Tag Archives: Harry Dean Stanton

Hero’s Island (1962)

Long before James Mason was cast in the role of Stodgy Old Man in every movie ever, he once played Young Hunk in Hero’s Island. This somehow has nothing to do with his age – Mason was 53 when he played the island-bound Jacob Weber, which is far older than today’s Young Hunk standards – and instead has everything to do with Mason being one hell of an actor. In fact, he appeared as Humbert Humbert in Kubrick’s Lolita in the same year, a role which definitely leans more toward Stodgy Old Man than toward Young Hunk. One can imagine a remake of Hero’s Island casting Chris Hemsworth or Chris Evans or Chris Pratt – basically any of the Marvel Superhero Chrises – in the role of the brawny Jacob, sandy hair and strategically tattered shirt and all. This would be an entirely different kind of film (Superhero’s Island) because Mason’s Jacob is hunky, sure – but is he a hero?

Set on Bull Island in 1719, we meet the Mainwaring Family as they arrive on their new waterlocked home. The deed in Father Mainwaring’s hand entitles him to ownership of Bull Island, but standing on the dirt for the first time he states with a sense of wonder that “it doesn’t feel that I own this”. Ownership, of course, is entirely a matter of opinion – and in the opinion of the fisherman who’ve lounged around the island for years, the “right” of the Mainwaring Family’s presence is no right at all. They’re essentially Crusoe’s savages in the context of Hero’s Island, though their depiction in the opening scenes hews closer to this comparison than their actual function once the film is fully fleshed out. One of the first things the Mainwaring Family sees to is the construction of a large cross, which they kneel and pray in front of once it stands tall. The “savage” fisherman watch from afar, and before we hear them say anything more than a few words we see them bless themselves with the sign of the cross upon seeing the Christian symbol rising from their dirt.

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Repo Man (1984)

It’s no small miracle that Alex Cox’s Repo Man is even on anyone’s radar today, nevermind the fact that the weird little movie effectively jumpstarted the director’s entire career. It’s very possible that Repo Man could have slipped into obscurity and dragged Cox into the abyss along with it. There would be no late-night cult showings and, more shockingly, there would be no Alex Cox Director Series to presently grace your computer screen. Civilization would crumble beneath our feet and the decimated dregs of humanity would soon resort to cannibalism.

So be thankful that we have the junky, punky Los Angeles peopled by Emilio Estevez’s rookie repossessor Otto and Harry Dean Stanton’s Obi-Wan-esque speed addict Bud. The world of Repo Man is still freshly original, even today, still hilariously unique — a world where the beer is labeled BEER and the food FOOD, where repo agents are just car thieves that make a point of wearing seatbelts. Otto’s journey is one that goes round and round in circles, and the only semblance of plot in the film stems from a ’64 Chevy Malibu with some really hot contents in the trunk.

As noted by Roger Ebert in his original review, Repo Man follows none of the rules – there are simply no other movies about punk repo kids and radioactive aliens in Los Angeles. Detectives and secret agents pulled in for one last mission? Got ’em. Unlikely squirts finding the courage to overcome bully corporations? Yep. Repo Man, on the other hand, is damn near impossible to categorize. “It happens sometimes,” notes an investigator about a smoking bubbling puddle that used to be an upright policeman. “People just explode.” If these are the rules that Repo Man plays by, then the rules don’t matter much.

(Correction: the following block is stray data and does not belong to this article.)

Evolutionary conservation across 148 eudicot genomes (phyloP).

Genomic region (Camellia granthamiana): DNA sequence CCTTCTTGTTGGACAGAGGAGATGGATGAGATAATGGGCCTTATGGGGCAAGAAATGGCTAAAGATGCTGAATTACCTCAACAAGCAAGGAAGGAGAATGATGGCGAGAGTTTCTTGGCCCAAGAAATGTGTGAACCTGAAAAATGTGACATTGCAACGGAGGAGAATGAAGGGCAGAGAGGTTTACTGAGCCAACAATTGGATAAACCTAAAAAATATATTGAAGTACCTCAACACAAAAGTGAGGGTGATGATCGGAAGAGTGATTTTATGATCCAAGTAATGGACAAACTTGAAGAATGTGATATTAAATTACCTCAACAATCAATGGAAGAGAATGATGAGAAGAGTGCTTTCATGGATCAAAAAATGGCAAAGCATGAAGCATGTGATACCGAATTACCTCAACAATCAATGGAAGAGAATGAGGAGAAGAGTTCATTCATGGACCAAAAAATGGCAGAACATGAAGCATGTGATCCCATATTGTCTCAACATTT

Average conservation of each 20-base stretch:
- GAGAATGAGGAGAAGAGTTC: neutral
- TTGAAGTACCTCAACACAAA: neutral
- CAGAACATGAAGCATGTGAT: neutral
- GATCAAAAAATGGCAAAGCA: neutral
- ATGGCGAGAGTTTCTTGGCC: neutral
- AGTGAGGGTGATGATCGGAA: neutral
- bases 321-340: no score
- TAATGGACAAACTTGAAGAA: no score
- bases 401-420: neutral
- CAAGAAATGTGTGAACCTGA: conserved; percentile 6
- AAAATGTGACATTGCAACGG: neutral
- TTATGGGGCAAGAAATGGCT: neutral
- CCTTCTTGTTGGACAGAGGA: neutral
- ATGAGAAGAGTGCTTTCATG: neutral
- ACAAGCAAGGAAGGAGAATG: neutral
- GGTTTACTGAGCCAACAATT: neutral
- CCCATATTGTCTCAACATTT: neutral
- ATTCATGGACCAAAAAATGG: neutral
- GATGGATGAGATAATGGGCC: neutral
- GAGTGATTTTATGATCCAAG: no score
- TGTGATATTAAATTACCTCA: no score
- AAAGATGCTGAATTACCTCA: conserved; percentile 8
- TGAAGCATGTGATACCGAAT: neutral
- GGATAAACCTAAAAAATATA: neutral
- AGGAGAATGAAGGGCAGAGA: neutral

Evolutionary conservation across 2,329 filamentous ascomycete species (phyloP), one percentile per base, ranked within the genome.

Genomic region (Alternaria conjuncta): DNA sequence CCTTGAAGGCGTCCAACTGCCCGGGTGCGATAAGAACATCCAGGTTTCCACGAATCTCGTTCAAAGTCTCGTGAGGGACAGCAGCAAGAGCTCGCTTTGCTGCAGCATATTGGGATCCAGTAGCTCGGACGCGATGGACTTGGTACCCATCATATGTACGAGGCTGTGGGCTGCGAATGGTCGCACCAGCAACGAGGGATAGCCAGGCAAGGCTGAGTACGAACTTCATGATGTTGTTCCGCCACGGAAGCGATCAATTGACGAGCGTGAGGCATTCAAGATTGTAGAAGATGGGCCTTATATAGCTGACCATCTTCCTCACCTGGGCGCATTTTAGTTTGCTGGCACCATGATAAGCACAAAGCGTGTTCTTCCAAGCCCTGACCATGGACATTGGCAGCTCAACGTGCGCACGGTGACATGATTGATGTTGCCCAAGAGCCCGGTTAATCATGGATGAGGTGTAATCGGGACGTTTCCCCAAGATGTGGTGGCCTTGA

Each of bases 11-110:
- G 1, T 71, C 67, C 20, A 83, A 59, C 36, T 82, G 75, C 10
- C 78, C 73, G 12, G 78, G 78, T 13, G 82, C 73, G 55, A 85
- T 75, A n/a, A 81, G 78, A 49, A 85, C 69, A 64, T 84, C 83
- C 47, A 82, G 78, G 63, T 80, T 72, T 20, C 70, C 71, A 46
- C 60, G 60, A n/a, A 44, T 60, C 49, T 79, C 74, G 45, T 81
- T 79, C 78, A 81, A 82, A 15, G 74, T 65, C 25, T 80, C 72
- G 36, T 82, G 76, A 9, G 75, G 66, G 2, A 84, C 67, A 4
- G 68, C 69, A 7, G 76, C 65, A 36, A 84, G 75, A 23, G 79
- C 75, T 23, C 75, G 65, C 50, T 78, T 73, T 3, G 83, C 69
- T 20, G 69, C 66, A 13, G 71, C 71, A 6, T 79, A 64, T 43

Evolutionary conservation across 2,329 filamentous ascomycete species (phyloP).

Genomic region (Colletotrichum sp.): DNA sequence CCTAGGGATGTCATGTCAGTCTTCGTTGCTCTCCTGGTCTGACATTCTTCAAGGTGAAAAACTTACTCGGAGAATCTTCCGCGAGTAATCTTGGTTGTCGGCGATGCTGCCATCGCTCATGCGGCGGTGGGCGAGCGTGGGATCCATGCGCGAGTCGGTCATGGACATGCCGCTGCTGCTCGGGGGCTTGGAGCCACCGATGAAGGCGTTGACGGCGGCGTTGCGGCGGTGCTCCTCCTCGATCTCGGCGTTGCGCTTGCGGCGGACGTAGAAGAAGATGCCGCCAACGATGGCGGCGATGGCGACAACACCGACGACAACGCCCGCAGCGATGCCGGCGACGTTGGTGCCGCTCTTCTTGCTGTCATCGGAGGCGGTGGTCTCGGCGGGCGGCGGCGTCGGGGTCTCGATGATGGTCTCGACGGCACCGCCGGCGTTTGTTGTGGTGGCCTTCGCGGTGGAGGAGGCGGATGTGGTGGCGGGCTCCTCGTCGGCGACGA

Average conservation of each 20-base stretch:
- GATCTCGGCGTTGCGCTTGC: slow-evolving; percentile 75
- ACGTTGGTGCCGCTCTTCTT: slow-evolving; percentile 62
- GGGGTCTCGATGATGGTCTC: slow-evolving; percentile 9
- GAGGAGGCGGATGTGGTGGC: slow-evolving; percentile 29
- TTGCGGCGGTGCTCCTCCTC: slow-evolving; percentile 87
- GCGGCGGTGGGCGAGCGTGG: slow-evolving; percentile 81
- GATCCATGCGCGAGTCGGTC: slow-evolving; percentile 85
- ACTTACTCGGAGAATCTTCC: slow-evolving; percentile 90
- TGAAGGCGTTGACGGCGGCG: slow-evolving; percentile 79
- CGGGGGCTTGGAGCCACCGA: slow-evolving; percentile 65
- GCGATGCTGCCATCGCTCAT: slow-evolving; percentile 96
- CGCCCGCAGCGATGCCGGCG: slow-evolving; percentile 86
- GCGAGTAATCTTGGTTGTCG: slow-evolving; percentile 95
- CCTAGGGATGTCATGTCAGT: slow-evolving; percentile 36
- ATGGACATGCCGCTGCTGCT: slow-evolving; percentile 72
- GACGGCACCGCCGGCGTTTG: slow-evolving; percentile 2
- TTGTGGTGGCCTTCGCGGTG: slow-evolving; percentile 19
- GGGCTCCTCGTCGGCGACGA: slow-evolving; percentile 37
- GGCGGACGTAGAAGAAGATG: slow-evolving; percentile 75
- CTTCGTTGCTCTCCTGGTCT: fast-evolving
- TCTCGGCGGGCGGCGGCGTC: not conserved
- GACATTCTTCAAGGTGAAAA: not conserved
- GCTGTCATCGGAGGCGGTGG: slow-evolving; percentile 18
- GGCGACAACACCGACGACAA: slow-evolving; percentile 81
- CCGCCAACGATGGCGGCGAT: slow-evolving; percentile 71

Cox was twenty-nine years old when he filmed Repo Man. He had a much larger budget than he’d originally envisioned and full control over the casting of the film, thanks to a measure of faith by Hollywood studio executives that seems outlandish today. It opened quietly and was pulled from theaters after a weeklong run. The soundtrack, though, chock full of “new” American punk, made a smallish comeback in the following months, prompting an eventual rerelease of Repo Man at a theater in New York City. From there, the film grew to the cult status it enjoys today.

And this still means that Repo Man has not had nearly the effect it should have — it could have — on modern cinema. Again, Cox’s career took off in a good direction as Repo Man gained traction — he went on to get the directing gig for Sid and Nancy in 1986, a movie which was well-received, followed by Walker with Ed Harris in 1987. Our Director Series takes proper looks at those later efforts, but suffice it to say that they’re quite different from this debut. Repo Man is important because it taps into and depicts a subculture so perfectly well. The pacing is so inviting and the tone so uncondescending as to bring nearly anyone along for the ride, in spite of the weirdo silliness unfolding before your eyes.

Simply put: we should have more movies like Repo Man. That silliness becomes a battle cry, becomes the entire world of the film, becomes something that challenges us to accept it rather than pining for our approval with tired gimmicks or recognizable characters. Once we accept the challenge we’re essentially in the car with the doors locked, doing 60 down the L.A. River. It helps that Repo Man is insanely quotable and that the running gags are so beautifully timed. What we might expect to be a sex scene is put on hold when Otto sits up straight in bed and says, politely: “Excuse me while I fold my pants.” Which he does.

So, in honor of Repo Man, one of the leanest and meanest and most straight-up fun director debuts in modern cinema: Let’s go get sushi and not pay!